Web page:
6 of 9 people found the following review helpful
my impressions of this book,
This review is from: Programming in Python 3: A Complete Introduction to the Python Language (Developer's Library) (Paperback)I don't know what to think about this book... The subtitle of this book is 'A complete introduction to the Python language' but I must say with this book I realised how many different meanings this can carry.
Don't get me wrong, this book DOES introduce you to Python 3.0 but it's more like learning about a foreign cuisine by reading recipes instead of visiting restaurants. An experienced chef may know what a certain combination of ingredients will taste like, but a mere mortal is left puzzled. The book shows you concepts, ideas, new things in the language BUT you don't actually get to write anything interesting. The book assumes you already know what you'd use a particular concept for and it doesn't bother with practical examples.
This was not how I had imagined a 'complete introduction'. This 'complete introduction' also requires a prior programming experience (at least a semester of programming in any language I'd say). And some of the later chapters in the book are a so superficial <and|or> impractically explained they're not even worth reading. e.g.: networking
"Chapter 13: Introduction to GUI programming" starts with author explaining how bad Tkinter is compared to QT or GTK and then continues introducing you to Tk. Why on earth would you first discourage people from using something and then write a chapter about how to use it?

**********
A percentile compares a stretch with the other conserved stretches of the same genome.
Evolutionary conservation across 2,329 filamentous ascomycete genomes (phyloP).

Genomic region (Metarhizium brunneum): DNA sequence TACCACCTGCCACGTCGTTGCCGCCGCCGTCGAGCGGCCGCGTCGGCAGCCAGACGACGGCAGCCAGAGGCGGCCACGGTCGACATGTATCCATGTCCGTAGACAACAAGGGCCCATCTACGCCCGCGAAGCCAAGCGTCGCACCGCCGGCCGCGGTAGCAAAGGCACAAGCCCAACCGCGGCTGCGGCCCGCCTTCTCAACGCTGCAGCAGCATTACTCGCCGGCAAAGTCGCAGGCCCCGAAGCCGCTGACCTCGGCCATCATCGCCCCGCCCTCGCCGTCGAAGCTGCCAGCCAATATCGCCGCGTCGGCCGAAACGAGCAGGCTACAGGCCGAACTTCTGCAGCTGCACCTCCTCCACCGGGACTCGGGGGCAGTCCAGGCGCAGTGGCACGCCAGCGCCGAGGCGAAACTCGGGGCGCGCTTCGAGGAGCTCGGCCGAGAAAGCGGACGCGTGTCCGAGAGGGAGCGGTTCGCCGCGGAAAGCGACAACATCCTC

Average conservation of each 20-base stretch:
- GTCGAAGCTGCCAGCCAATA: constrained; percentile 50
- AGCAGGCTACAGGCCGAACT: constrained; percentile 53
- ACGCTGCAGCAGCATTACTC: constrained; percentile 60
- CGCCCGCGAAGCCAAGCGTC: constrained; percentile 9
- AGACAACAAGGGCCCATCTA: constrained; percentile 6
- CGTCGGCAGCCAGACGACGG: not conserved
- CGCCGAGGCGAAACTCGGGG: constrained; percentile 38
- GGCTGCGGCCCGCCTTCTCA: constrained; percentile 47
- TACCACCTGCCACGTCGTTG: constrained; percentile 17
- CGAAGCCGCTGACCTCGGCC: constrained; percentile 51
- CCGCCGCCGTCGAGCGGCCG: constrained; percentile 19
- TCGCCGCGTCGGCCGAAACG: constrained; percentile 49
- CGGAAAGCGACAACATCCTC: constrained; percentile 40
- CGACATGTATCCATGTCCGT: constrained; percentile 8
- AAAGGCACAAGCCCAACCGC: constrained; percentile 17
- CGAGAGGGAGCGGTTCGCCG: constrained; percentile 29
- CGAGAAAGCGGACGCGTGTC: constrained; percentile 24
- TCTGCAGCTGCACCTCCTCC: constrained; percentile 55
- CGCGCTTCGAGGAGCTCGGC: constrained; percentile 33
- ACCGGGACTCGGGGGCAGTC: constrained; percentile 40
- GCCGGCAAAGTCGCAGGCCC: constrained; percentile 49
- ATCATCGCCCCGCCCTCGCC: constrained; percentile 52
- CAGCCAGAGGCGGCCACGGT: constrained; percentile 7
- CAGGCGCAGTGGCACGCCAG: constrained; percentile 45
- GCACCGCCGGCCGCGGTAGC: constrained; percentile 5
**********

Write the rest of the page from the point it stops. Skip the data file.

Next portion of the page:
I'm giving the book 3 stars but I can imagine that for an experienced programmer wishing to give Python a go, this book may be just the right thing and they'd give it 4-5.
note: Please click on the comments below see the discussion about this review.
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Initial post: 17 Mar 2009 17:54:07 GMT
Last edited by the author on 22 Aug 2009 08:01:33 BDT
M. N. Summerfield says:
The statement, "it doesn't bother with practical examples", is simply untrue. The book is packed with examples. And the examples are designed to show the concepts and ideas in practical use. Yes, the book does require some prior programming experience---and says so in the Introduction. The networking chapter does assume a knowledge of the very basics---the book is about Python after all and to teach networking on top would make it much larger without really adding to it. The same is true of the coverage of threading.
As for chapter 13, yes tkinter is very poor compared with wxPython, PyGtk, and PyQt---but unlike the better alternatives tkinter is supplied with Python as standard and some people are not able to install third party libraries so must use what's available. So that's why tkinter is covered---and the others aren't covered because at the time of writing (and that's still true today), the others aren't yet available for Python 3. [Update: PyQt has now been ported to Python 3, but the case remains that some people have no choice but to use what comes with Python---tkinter, even though all the other alternatives are better.]
In reply to an earlier post on 4 May 2009 15:21:57 BDT
M. Kovac says:
While writing my review I tried hard to show that that's the impression the book made on ME. To ME, the examples/exercises were not very practical. As I pointed out at the end, to an experienced programmer this may be just what they need. (No need for inspirational enjoyable projects.) To ME, the book felt dry. I like seeing my progress reflected in practical useful things I create - this motivates ME to continue. I will edit the review asking the reader to read this discussion as well.
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